We have hosted and encouraged reader expression since the turn of the century. The comments of our readers are the most vibrant, best-used interactive feature at Reader Supported News. Accordingly, we are strongly resistant to interrupting those services.

It is, however, important to note that in all likelihood hardened operatives are attempting to shape the dialog our community seeks to engage in.

Adapt and overcome.

Marc Ash
Founder, Reader Supported News

+12 # MsAnnaNOLA 2013-01-30 10:59
My state Louisiana has also set up this scam for state income tax refunds. No choice of direct deposit when you do your return on the state website. They send you the card automatically. It is $1.50 to get your money off it at an atm. Oh and how do you get your money off it at an ATM when it is for an odd amount. Like $123.00. ATMs do not give out one dollar bills. So the issuer of the card would get to keep the extra unless you can find out a way to spend those extra few dollars and cents at a store. It is so annoying. I complained to my bank, Chase the issuer of the card.
+8 # LeeBlack 2013-01-30 11:18
There is also a suspicion that the State sells the names and addresses of those receiving unemployment to groups, especially religious groups. Churches that send a message like, "You are going through a rough time, come join us for spiritual help."
+7 # tuandon 2013-01-30 12:35
The fact that any state would require that the unemployed pay fees on these cards, or set up accounts in specific banks, is disgraceful. I am, as a Pennsylvanian, surprised that Pa. has not charged fees to the max. The Commonwealth has never been noted for its forward-looking atttitude. However, I am glad to hear that we are leaders in at least this one field.
+6 # michelle 2013-01-30 13:38
It isn't only the jobless. My daughter worked for a retail store over the Christmas holidays and was issued a bank card instead of a paycheck. There was a fee ($2.00) each time she used the card and a fee to check the balance. Even her bank would not 'cash' the card for her although her employer at the art supply store where she worked said Walmart would cash out the card for a fee. No surprise there. This is just the latest in the bleed the peasant society we are living in these days.

I don't see any hope of changing things legislatively. Our representatives work for the corporate world and big money, not the people who elect them. We can elect people all we want but in the end they need the money from the corporate world to run a campaign. Big money can primary them right out of a race. We have had a bloodless coup and we are stuck.
+5 # reiverpacific 2013-01-30 14:04
As if being unemployed and dependent, having to jump through the farcical "job search" hoop to get benefits you paid for, when there are little or none out there wasn't bad enough, the big leeches and robber barons who caused the slump in the first place are getting fat of other's misfortune: but that's the essence of capitalism for you comrades. The more they hurt the more we can bleed 'em!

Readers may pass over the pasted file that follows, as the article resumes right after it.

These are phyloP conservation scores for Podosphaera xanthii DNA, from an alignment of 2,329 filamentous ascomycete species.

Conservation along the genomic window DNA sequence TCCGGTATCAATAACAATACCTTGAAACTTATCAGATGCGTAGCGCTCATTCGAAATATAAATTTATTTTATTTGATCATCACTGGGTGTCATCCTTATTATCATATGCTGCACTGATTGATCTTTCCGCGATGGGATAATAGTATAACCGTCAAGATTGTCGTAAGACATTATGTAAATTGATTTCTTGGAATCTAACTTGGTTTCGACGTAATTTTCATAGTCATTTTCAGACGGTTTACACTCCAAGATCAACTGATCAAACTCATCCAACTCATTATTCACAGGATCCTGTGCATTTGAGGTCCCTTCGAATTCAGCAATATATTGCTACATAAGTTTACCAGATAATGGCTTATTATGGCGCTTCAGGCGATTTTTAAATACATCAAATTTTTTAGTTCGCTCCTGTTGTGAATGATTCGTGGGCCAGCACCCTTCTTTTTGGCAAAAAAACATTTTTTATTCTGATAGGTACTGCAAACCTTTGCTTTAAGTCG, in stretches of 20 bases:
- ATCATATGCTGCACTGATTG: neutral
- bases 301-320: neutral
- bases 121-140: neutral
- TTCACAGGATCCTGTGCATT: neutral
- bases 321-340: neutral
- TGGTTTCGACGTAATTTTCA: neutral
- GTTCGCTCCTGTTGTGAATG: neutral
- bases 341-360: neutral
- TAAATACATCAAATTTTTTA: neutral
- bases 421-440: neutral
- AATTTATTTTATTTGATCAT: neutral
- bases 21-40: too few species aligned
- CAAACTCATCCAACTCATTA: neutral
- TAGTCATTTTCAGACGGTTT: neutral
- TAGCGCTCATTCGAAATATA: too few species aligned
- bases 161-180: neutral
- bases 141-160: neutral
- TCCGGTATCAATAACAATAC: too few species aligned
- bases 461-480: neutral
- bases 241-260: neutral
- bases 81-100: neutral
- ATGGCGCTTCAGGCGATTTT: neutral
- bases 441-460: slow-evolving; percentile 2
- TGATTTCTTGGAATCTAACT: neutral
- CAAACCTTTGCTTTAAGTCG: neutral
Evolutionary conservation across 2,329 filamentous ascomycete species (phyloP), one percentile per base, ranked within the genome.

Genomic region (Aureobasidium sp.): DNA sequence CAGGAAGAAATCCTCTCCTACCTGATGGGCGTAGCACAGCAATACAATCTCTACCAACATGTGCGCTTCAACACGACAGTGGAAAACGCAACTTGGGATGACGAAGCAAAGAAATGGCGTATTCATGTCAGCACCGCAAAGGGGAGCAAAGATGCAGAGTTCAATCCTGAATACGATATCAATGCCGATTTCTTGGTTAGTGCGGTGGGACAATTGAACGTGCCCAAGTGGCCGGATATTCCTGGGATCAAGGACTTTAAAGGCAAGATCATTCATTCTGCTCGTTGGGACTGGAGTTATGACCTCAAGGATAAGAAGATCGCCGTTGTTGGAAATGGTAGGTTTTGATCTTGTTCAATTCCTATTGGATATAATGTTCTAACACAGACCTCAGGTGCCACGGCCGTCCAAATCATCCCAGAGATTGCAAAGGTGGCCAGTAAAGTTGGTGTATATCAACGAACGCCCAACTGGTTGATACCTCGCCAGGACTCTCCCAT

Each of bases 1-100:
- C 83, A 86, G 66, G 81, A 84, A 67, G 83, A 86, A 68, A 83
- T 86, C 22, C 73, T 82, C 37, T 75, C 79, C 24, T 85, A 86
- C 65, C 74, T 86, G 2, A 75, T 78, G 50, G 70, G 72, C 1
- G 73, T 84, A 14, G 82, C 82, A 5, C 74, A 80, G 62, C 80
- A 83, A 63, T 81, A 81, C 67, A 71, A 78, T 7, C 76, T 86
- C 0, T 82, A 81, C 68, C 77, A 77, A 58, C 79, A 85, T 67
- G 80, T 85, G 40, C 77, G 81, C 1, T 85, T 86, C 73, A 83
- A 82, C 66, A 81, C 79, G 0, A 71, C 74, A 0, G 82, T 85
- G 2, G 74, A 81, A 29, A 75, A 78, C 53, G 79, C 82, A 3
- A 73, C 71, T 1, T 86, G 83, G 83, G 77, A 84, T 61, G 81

And we can thank ol' Ronnie R' for instigating taxes on unemployment benefits which employers and employees alike have already paid into through payroll tax.
The land of opportunity for less and less it has become.
+4 # Doubter 2013-01-30 15:54
So the banks just keep on chugging along; this time shoving the underdogs face into the feces.

Typical of the banks and the government agencies they own.
+4 # Allen 23 2013-01-30 20:28
Debt is a big scam and permeates every aspect of our lives and keeps us all trapped.

We are awash in fear mongering to the point that we are all half-crazed.

The government is owned lock stock and barrel by corporations.

All of the politicians are a bunch of blood sucking vampires.

We are enslaved. We really, actually are. We are in prison. It is a big prison. "Seal the borders" for security? Hah. We are being sealed in.

We are in crazy land here, and ANYTHING we do to break out of that is worthwhile - almost nothing is happening to break out of it now - and we have absolutely nothing to lose.

We can't see the trouble we are in, because we have nothing to compare to.

The national political discussion is a joke.

The Democratic and Republican party politicians should all be tarred and feathered and run out of town.

America is a society gone completely mad. We live in a big prison. It is pathetic. Fear keeps us locked in. We are so saturated with fear, that it would not be off the mark to say that fear is the only thing happening here, and that anything else is ruthlessly suppressed and punished. And we are all trustees. Anyone refusing the role of trustee is isolated and viewed and treated as a pariah. That is not to say that we cannot overcome this - not in the least. We have to fight, though, every hour of every day and break the spell.

Let's smash it up. Let's never rest until we do. Nothing else is anything but a waste of time.
-3 # EPGAH3 2013-01-31 19:08
Democrat and Republican are two fingers of the same hand.

Seal the border? WHERE? The wall project was defunded, private citizens have been putting up mini-walls here and there as they can afford, there are supposedly Drones "guarding" the border, but I haven't seen ONE single Drone kill ONE single illegal! (Because killing our enemies one-by-one is SUCH an effective tactic, as demonstrated by Obama's personal list of terrorists!)

The rest I can agree with...
+4 # rockieball 2013-01-31 10:22
On top of the fee's thanks to Ronald Reagan with his wonderful tax reform bill, one also has to pay income tax on unemployment. The same hold true on Social Security. Come this March you no longer get a check sent to you it's direct deposit or a card. I know of older people who have never used a atm or bank card and have no idea of the added fee's.

THE NEW STREAMLINED RSN LOGIN PROCESS: Register once, then login and you are ready to comment. All you need is a Username and a Password of your choosing and you are free to comment whenever you like! Welcome to the Reader Supported News community.